In Brief: June 12, 2013

Lattimore films PSA for SC Education Lottery

Former Gamecock running back Marcus Lattimore returned to Williams-Brice Stadium not for football, but to film a South Carolina Education Lottery “Play Responsibly” ad, The State reported.
Paula Harper Bethea, director of the South Carolina Education Lottery said Lattimore was chosen to appear in the public service announcement because he is so highly respected and recognizable in South Carolina.
The ad encourages South Carolina residents to play the lottery responsibly, with Lattimore drawing parallels between safe gambling and safe football play.
Lattimore, who was recently drafted to the San Francisco 49ers, was paid $20,000 for one 30-second and one 15-second commercial, which will air on television for a year.
Money from the South Carolina Education Lottery goes toward a variety of educational programs, including college scholarships.

— Maxwell Bauman, Copy Desk Chief

Haley family reports $284k in 2012 income

More than a third of South Carolina Gov. Nikki Haley and First Gentleman Michael Haley’s income came from the governor’s book sales in 2012, The State reported.The Haleys released their tax returns Monday, showing $284,226 in income and $130,000 in charitable donations. $120,000 of those donations went to Haley’s charity, the Original Six Foundation, which aids local communities. The remainder was donated to Mount Horeb United Methodist Church in Lexington.The Haleys paid $36,490 in state and federal taxes in 2012 after applying the $11,471 refund they were due toward their tax liability.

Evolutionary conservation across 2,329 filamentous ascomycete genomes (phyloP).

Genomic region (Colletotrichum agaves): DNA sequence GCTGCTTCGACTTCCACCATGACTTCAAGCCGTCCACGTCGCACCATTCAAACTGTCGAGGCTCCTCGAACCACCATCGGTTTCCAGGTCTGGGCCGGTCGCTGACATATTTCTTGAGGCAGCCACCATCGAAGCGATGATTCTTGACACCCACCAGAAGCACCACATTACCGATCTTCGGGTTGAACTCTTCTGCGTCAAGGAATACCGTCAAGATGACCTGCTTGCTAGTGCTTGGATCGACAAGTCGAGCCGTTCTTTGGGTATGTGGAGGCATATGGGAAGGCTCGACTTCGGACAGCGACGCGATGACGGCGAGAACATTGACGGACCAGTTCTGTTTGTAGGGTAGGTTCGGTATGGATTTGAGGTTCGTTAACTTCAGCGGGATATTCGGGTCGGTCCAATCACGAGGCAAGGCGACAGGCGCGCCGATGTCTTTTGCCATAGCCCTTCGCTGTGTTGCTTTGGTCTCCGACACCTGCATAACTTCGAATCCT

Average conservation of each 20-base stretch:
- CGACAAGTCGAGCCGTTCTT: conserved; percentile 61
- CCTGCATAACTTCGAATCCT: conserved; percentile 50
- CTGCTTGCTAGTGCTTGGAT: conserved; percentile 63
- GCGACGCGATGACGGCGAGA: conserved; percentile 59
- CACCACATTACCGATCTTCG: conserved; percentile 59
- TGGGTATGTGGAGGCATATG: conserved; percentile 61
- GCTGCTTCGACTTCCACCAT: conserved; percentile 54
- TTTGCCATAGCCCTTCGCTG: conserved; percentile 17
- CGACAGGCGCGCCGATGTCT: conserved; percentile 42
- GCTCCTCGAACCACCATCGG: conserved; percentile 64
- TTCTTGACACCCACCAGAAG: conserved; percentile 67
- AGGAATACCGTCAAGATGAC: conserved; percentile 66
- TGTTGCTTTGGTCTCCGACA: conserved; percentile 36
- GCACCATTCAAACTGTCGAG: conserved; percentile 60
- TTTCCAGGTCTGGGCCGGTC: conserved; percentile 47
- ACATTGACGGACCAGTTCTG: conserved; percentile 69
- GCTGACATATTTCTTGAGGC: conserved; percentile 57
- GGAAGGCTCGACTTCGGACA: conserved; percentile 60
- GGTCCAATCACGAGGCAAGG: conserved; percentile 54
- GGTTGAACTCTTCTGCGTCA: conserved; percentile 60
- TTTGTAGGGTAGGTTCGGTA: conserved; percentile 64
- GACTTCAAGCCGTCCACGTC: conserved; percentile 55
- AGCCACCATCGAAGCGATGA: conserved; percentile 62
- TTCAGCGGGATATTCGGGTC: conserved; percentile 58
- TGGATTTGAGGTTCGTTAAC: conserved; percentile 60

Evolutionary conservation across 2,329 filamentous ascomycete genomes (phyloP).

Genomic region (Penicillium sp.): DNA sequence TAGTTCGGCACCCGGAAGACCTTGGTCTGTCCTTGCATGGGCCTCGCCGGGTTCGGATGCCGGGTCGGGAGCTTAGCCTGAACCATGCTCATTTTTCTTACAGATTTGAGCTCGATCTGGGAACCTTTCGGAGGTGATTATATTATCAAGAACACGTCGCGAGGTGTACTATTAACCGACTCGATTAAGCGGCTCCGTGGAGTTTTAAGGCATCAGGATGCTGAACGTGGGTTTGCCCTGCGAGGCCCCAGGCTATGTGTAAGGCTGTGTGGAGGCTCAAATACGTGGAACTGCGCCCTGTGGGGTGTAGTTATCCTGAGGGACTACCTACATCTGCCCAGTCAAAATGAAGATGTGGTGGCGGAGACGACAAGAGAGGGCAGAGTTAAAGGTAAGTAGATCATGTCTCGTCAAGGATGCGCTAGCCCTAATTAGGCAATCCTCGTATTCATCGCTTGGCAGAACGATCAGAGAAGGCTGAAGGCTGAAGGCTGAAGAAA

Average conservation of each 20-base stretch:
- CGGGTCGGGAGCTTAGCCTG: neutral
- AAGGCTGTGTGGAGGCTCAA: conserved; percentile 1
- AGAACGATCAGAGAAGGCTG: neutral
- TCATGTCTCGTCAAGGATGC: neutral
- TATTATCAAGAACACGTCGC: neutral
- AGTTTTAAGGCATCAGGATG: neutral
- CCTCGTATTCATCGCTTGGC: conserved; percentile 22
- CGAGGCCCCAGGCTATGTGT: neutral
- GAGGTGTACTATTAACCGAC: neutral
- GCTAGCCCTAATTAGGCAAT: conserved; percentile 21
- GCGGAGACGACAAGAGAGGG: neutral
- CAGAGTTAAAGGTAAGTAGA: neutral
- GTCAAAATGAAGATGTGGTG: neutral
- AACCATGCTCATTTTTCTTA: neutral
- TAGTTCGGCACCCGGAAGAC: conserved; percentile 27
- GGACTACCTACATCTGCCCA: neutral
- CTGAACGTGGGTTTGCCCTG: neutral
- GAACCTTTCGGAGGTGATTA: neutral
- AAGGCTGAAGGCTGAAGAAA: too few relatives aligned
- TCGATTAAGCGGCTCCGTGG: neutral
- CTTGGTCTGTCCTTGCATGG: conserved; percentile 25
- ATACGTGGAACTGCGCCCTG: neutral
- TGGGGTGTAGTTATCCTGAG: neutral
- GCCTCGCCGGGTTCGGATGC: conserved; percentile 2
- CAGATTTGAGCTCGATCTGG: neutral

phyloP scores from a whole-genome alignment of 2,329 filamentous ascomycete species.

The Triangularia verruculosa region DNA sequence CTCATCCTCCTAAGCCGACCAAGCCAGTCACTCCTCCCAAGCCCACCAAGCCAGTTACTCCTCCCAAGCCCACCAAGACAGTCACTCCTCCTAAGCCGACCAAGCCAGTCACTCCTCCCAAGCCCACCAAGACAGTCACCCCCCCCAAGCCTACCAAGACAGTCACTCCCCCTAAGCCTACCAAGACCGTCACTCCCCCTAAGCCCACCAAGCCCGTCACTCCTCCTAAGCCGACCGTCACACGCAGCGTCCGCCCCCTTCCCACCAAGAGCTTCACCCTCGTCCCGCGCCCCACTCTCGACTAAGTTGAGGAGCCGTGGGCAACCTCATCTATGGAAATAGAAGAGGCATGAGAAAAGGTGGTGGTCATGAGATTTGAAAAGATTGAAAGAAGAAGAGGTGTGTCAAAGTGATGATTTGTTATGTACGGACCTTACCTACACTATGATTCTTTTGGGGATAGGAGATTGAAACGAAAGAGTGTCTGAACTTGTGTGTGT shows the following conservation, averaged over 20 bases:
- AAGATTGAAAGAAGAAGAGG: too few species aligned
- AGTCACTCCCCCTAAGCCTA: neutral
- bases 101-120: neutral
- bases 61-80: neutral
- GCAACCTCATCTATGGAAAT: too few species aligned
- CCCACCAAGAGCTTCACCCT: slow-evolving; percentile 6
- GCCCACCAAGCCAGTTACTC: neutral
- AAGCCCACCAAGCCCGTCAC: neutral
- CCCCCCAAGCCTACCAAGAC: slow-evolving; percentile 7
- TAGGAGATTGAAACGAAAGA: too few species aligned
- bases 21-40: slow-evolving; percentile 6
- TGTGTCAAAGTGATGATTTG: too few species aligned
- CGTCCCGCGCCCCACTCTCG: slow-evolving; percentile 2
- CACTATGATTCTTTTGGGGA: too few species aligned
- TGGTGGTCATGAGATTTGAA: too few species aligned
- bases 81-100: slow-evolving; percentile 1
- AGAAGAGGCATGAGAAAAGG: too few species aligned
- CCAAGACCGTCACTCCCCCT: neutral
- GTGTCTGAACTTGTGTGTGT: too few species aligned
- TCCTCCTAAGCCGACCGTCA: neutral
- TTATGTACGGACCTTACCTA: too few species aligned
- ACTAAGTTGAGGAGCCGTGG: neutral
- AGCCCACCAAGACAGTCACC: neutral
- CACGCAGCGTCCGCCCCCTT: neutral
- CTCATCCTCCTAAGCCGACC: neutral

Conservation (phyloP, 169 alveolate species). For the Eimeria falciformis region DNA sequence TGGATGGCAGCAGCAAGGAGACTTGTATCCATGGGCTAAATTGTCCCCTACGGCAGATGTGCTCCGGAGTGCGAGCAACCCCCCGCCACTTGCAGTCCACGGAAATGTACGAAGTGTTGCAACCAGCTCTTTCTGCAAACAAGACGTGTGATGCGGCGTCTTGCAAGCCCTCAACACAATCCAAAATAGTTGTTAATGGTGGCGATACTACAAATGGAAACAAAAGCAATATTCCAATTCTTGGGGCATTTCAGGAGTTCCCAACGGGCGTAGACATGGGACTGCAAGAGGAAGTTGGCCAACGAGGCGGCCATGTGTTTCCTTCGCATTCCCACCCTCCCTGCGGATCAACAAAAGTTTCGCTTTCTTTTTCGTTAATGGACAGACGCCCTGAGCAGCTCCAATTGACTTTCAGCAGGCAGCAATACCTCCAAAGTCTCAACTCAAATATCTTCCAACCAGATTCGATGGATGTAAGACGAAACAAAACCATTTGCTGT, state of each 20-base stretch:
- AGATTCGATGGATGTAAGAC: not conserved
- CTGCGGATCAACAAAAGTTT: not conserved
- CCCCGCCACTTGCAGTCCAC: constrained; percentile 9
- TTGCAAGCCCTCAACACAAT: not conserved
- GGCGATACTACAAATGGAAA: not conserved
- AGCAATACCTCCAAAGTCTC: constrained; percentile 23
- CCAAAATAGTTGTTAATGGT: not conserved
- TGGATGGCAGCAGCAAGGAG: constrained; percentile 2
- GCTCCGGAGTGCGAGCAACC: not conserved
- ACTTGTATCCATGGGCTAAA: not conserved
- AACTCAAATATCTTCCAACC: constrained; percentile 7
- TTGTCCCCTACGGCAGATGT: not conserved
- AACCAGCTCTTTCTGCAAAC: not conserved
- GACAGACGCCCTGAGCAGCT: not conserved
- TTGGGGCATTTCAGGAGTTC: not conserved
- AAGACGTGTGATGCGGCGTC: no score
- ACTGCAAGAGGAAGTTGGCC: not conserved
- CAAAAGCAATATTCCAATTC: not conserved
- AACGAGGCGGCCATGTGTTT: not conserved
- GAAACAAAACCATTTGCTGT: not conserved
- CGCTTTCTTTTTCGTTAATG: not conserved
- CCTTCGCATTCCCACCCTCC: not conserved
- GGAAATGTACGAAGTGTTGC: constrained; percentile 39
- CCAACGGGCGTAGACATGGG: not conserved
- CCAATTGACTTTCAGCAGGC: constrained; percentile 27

Haley’s gubernatorial salary of $106,078 and $109,481 in book profits, her husband’s $68,667 South Carolina National Guard salary and interest from an investment made up the family’s 2012 income.
— Amanda Coyne, Editor-in-Chief

Smart phones increase Internet access in state

More than a fifth of South Carolinians over the age of 3 do not have a home computer and more than a third have a computer but no home Internet access, The State reported.
The percentage of smart phone users over the age of 15 in South Carolina mirrors the national average of 48.2 percent, however, bridging a gap of Internet access especially associated with minority communities. A report found that African Americans and Hispanics use smart phones at a much higher rate than computers.
Smart phones increase access to the Internet for lower-income people because they can buy access as they need it or can use public Wi-Fi, a spokeswoman for Connect South Carolina told The State.

— Amanda Coyne, Editor-in-Chief


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